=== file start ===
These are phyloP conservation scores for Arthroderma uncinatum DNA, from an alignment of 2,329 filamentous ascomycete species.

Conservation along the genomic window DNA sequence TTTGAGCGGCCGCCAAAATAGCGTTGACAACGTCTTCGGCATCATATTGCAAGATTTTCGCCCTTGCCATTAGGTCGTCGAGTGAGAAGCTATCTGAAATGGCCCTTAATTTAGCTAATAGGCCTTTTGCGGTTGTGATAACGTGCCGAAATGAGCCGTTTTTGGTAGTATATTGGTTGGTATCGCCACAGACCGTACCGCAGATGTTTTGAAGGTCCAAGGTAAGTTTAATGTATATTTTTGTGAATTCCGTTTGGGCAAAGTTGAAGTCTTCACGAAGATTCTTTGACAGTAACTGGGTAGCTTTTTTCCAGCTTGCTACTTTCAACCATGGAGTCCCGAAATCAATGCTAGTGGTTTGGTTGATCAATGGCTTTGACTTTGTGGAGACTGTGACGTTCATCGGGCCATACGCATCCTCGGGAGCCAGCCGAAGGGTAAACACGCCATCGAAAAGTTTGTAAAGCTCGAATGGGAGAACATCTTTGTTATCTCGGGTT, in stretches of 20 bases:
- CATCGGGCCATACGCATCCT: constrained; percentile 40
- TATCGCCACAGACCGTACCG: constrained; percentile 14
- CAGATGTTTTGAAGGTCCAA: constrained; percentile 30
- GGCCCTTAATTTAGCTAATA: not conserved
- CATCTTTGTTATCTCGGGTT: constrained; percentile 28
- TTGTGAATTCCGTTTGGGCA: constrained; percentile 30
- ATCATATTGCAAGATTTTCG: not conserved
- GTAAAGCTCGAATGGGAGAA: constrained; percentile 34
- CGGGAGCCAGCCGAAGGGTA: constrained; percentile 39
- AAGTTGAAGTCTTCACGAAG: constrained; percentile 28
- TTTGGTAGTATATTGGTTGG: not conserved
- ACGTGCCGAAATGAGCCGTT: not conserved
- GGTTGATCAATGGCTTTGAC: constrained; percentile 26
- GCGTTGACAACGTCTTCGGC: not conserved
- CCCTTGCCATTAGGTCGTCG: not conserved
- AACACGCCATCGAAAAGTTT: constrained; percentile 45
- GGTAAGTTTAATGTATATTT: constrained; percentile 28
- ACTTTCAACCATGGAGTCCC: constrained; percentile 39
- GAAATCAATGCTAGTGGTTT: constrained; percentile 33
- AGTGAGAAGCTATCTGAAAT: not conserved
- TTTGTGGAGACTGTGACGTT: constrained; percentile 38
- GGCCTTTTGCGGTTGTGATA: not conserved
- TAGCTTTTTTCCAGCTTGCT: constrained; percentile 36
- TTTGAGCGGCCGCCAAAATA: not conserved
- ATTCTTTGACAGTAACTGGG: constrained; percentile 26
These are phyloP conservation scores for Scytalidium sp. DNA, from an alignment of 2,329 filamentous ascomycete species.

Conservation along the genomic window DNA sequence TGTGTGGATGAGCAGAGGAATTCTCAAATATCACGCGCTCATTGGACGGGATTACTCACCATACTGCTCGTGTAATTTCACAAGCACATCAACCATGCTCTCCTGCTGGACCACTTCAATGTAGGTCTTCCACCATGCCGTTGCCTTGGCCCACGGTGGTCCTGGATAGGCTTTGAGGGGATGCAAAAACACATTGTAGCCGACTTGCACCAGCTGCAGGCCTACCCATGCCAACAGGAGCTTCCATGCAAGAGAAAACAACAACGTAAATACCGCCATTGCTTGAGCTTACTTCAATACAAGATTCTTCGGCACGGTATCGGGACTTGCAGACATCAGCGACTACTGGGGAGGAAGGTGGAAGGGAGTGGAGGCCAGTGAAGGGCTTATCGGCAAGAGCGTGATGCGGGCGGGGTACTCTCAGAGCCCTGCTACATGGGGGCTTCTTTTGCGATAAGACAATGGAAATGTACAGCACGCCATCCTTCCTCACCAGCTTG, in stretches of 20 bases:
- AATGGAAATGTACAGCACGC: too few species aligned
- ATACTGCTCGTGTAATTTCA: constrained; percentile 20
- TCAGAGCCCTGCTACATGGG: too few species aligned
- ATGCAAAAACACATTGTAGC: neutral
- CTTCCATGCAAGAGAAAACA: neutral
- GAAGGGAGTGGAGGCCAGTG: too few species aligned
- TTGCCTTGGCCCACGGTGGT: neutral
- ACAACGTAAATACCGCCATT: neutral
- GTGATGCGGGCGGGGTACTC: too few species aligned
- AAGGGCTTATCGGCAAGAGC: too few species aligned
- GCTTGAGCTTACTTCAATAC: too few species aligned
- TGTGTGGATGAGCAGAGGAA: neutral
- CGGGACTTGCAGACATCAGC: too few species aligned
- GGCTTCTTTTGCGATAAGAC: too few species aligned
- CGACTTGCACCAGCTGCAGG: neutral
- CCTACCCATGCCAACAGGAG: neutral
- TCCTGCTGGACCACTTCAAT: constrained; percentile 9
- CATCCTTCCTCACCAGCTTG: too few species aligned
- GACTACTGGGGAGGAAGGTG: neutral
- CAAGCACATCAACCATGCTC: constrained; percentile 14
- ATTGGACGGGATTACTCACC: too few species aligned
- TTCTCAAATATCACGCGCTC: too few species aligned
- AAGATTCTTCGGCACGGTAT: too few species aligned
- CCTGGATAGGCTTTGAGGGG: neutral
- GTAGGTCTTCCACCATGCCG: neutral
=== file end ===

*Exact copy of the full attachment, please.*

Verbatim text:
These are phyloP conservation scores for Arthroderma uncinatum DNA, from an alignment of 2,329 filamentous ascomycete species.

Conservation along the genomic window DNA sequence TTTGAGCGGCCGCCAAAATAGCGTTGACAACGTCTTCGGCATCATATTGCAAGATTTTCGCCCTTGCCATTAGGTCGTCGAGTGAGAAGCTATCTGAAATGGCCCTTAATTTAGCTAATAGGCCTTTTGCGGTTGTGATAACGTGCCGAAATGAGCCGTTTTTGGTAGTATATTGGTTGGTATCGCCACAGACCGTACCGCAGATGTTTTGAAGGTCCAAGGTAAGTTTAATGTATATTTTTGTGAATTCCGTTTGGGCAAAGTTGAAGTCTTCACGAAGATTCTTTGACAGTAACTGGGTAGCTTTTTTCCAGCTTGCTACTTTCAACCATGGAGTCCCGAAATCAATGCTAGTGGTTTGGTTGATCAATGGCTTTGACTTTGTGGAGACTGTGACGTTCATCGGGCCATACGCATCCTCGGGAGCCAGCCGAAGGGTAAACACGCCATCGAAAAGTTTGTAAAGCTCGAATGGGAGAACATCTTTGTTATCTCGGGTT, in stretches of 20 bases:
- CATCGGGCCATACGCATCCT: constrained; percentile 40
- TATCGCCACAGACCGTACCG: constrained; percentile 14
- CAGATGTTTTGAAGGTCCAA: constrained; percentile 30
- GGCCCTTAATTTAGCTAATA: not conserved
- CATCTTTGTTATCTCGGGTT: constrained; percentile 28
- TTGTGAATTCCGTTTGGGCA: constrained; percentile 30
- ATCATATTGCAAGATTTTCG: not conserved
- GTAAAGCTCGAATGGGAGAA: constrained; percentile 34
- CGGGAGCCAGCCGAAGGGTA: constrained; percentile 39
- AAGTTGAAGTCTTCACGAAG: constrained; percentile 28
- TTTGGTAGTATATTGGTTGG: not conserved
- ACGTGCCGAAATGAGCCGTT: not conserved
- GGTTGATCAATGGCTTTGAC: constrained; percentile 26
- GCGTTGACAACGTCTTCGGC: not conserved
- CCCTTGCCATTAGGTCGTCG: not conserved
- AACACGCCATCGAAAAGTTT: constrained; percentile 45
- GGTAAGTTTAATGTATATTT: constrained; percentile 28
- ACTTTCAACCATGGAGTCCC: constrained; percentile 39
- GAAATCAATGCTAGTGGTTT: constrained; percentile 33
- AGTGAGAAGCTATCTGAAAT: not conserved
- TTTGTGGAGACTGTGACGTT: constrained; percentile 38
- GGCCTTTTGCGGTTGTGATA: not conserved
- TAGCTTTTTTCCAGCTTGCT: constrained; percentile 36
- TTTGAGCGGCCGCCAAAATA: not conserved
- ATTCTTTGACAGTAACTGGG: constrained; percentile 26
These are phyloP conservation scores for Scytalidium sp. DNA, from an alignment of 2,329 filamentous ascomycete species.

Conservation along the genomic window DNA sequence TGTGTGGATGAGCAGAGGAATTCTCAAATATCACGCGCTCATTGGACGGGATTACTCACCATACTGCTCGTGTAATTTCACAAGCACATCAACCATGCTCTCCTGCTGGACCACTTCAATGTAGGTCTTCCACCATGCCGTTGCCTTGGCCCACGGTGGTCCTGGATAGGCTTTGAGGGGATGCAAAAACACATTGTAGCCGACTTGCACCAGCTGCAGGCCTACCCATGCCAACAGGAGCTTCCATGCAAGAGAAAACAACAACGTAAATACCGCCATTGCTTGAGCTTACTTCAATACAAGATTCTTCGGCACGGTATCGGGACTTGCAGACATCAGCGACTACTGGGGAGGAAGGTGGAAGGGAGTGGAGGCCAGTGAAGGGCTTATCGGCAAGAGCGTGATGCGGGCGGGGTACTCTCAGAGCCCTGCTACATGGGGGCTTCTTTTGCGATAAGACAATGGAAATGTACAGCACGCCATCCTTCCTCACCAGCTTG, in stretches of 20 bases:
- AATGGAAATGTACAGCACGC: too few species aligned
- ATACTGCTCGTGTAATTTCA: constrained; percentile 20
- TCAGAGCCCTGCTACATGGG: too few species aligned
- ATGCAAAAACACATTGTAGC: neutral
- CTTCCATGCAAGAGAAAACA: neutral
- GAAGGGAGTGGAGGCCAGTG: too few species aligned
- TTGCCTTGGCCCACGGTGGT: neutral
- ACAACGTAAATACCGCCATT: neutral
- GTGATGCGGGCGGGGTACTC: too few species aligned
- AAGGGCTTATCGGCAAGAGC: too few species aligned
- GCTTGAGCTTACTTCAATAC: too few species aligned
- TGTGTGGATGAGCAGAGGAA: neutral
- CGGGACTTGCAGACATCAGC: too few species aligned
- GGCTTCTTTTGCGATAAGAC: too few species aligned
- CGACTTGCACCAGCTGCAGG: neutral
- CCTACCCATGCCAACAGGAG: neutral
- TCCTGCTGGACCACTTCAAT: constrained; percentile 9
- CATCCTTCCTCACCAGCTTG: too few species aligned
- GACTACTGGGGAGGAAGGTG: neutral
- CAAGCACATCAACCATGCTC: constrained; percentile 14
- ATTGGACGGGATTACTCACC: too few species aligned
- TTCTCAAATATCACGCGCTC: too few species aligned
- AAGATTCTTCGGCACGGTAT: too few species aligned
- CCTGGATAGGCTTTGAGGGG: neutral
- GTAGGTCTTCCACCATGCCG: neutral